15-Year Follow-Up Mediation Analyses (Mahrer et al., 2014; Wolchik et al., 2016).

Mahrer et al. (2014) examined two non-behavioral outcomes, parenting warmth attitudes and harsh discipline attitudes, for the sample children at the 15-year follow-up, when they had reached young adulthood. The study found no main effects of the combined intervention on the outcomes, but it did find moderation effects. The intervention proved more effective for young adult parenting attitudes when the mothers had low warmth and harsh discipline at baseline. The mediation analysis then focused on the subgroups of young adults with mothers showing these characteristics. For the subgroups, warmth of the mother at posttest mediated the intervention effect on warm parenting attitudes of the young adults. However, no similar mediation effect emerged for harsh discipline. The authors argued that the results demonstrated that the intervention can disrupt the intergenerational transmission of negative parenting attitudes.

Wolchik et al. (2016) presented multiple models of cascading effects that included the following causal paths: 1) from the combined intervention to parenting at posttest, 2) from parenting at posttest to child internalizing and externalizing at six months, 3) from child internalizing and externalizing at six months to mental health and substance use at six years, and 4) from mental health and substance use at six years to externalizing, internalizing, marijuana use, and alcohol use at 15 years. The complex mediation and moderation results cannot be summarized simply, but the authors concluded that the models demonstrated the enduring benefits of improved parenting. The benefits emerged in a cascade such that improvements in functioning during adolescence fostered improved functioning during young adulthood. For example, higher academic competence in adolescence due to improved parenting had spillover effects on internalizing problems and externalizing problems in young adulthood.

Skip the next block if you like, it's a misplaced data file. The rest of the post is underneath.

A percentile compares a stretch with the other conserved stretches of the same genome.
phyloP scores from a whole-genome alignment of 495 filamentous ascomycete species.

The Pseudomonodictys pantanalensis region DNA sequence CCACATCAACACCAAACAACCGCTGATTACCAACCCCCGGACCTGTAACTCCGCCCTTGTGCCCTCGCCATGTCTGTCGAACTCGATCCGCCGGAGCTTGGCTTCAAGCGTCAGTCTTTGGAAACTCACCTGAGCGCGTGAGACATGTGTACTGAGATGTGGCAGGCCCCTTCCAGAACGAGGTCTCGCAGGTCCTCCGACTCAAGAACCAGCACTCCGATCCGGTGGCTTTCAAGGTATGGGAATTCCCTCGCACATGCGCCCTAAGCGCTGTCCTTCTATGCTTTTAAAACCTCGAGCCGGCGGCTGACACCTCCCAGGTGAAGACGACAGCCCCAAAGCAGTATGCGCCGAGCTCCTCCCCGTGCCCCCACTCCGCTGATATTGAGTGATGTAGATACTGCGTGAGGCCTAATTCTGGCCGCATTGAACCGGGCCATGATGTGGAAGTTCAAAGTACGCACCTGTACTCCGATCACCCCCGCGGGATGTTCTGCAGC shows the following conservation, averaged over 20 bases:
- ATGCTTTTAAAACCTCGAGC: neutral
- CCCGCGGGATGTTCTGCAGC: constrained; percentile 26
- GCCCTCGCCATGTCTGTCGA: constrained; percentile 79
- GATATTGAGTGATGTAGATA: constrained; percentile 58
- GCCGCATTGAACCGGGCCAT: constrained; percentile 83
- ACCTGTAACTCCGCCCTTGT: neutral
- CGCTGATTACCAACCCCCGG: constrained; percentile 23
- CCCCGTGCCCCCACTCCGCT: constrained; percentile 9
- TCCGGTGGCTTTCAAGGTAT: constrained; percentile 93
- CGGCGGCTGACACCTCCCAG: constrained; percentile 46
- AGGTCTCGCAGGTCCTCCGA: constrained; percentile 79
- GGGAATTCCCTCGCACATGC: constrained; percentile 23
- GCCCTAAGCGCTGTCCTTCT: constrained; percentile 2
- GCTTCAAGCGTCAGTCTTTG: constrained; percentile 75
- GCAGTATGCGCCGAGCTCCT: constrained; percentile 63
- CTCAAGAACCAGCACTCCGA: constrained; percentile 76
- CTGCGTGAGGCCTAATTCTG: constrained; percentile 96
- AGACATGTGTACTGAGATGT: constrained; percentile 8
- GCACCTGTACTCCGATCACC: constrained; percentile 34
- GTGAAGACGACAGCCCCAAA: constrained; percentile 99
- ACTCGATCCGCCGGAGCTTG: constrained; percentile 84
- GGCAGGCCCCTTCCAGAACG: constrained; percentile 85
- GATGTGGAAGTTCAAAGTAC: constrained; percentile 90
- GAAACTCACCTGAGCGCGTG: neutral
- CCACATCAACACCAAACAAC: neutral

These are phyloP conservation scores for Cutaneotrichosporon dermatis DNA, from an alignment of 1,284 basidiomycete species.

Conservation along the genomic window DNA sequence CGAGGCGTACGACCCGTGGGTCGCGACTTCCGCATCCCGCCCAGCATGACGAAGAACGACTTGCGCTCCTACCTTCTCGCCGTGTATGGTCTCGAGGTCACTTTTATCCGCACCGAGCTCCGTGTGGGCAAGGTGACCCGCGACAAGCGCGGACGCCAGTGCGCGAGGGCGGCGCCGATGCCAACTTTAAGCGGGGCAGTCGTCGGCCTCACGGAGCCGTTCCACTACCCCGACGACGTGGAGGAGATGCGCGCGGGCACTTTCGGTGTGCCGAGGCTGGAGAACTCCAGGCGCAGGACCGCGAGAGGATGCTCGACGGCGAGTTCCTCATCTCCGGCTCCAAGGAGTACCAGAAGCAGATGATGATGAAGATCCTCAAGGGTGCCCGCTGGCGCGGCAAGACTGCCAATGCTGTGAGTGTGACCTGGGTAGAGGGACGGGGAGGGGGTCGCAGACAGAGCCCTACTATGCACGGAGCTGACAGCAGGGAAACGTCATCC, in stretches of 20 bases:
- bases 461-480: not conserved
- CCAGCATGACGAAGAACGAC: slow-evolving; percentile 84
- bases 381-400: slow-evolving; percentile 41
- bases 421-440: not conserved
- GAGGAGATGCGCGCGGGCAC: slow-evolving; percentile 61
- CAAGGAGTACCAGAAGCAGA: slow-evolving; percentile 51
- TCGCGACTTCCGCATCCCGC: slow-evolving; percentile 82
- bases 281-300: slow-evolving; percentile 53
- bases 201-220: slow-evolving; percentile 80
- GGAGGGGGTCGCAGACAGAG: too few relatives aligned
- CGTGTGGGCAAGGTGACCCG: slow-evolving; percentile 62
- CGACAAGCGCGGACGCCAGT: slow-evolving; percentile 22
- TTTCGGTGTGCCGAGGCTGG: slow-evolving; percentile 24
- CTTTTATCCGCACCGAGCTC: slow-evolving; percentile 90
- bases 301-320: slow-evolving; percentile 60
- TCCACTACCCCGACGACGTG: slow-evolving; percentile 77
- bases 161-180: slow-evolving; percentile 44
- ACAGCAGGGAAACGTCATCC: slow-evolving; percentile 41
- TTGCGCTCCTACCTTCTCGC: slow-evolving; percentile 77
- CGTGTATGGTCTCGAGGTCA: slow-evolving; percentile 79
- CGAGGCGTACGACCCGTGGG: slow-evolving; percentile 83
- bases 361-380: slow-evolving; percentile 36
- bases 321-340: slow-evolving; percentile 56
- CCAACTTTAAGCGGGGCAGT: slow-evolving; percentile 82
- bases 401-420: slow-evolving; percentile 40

All-Wave Summary (Sandler et al., 2016).

Sandler et al. (2016) offered a comprehensive overview of the findings from the multiple assessments. Table 5.3 lists main effects, moderated/mediated effects, and null effects (either not significant or not analyzed) for 21 outcomes.

The posttest results identified one main effect on internalizing, one moderated effect on externalizing (by baseline externalizing), and two non-significant effects. The six-year results identified three main effects (sexual partners, mental disorder diagnosis, and grade point average) and 10 moderated/mediated effects (by baseline risk). The 15-year results identified three main effects (mental disorder diagnosis, days in jail, and mental health services used) and 10 moderated effects (by gender, age, and baseline risk). Overall, then, the study found some main effects with many moderated effects of the program for subgroups of the sample.

Study 2

Evaluation Methodology

Design: The sample came from a narrowly defined population. Lists of potential participants were gathered from court records of filings for divorce and responses to media articles or school presentations. As in Wolchik et al. (2000), investigators prescreened the potential participants in a telephone interview to ensure they met seven criteria: a) the divorce decree was granted during the last two years, b) there was at least one child between 8 and 15 years of age, c) the custodial or primary residential parent was female, d) neither the custodial parent nor child was currently in treatment for psychological problems, e) the custodial parent had not remarried and had no plans to remarry during the study period, f) the custodial arrangement was expected to remain stable during the study period; and g) English was the primary language of the mother and children. Without listing the number of families screened, the study identified 177 families to proceed to the next step.

A second stage of screening eliminated children who did not appear to be at risk and mothers or children with clinical levels of depression. Of the 177 families examined, 94 were selected for randomization. The sample consisted of seven separate cohorts, each of which had 6-8 families who participated in a single group. Treatment mothers attended 10 weekly group sessions and two individual sessions. The control group waited six months to begin the program.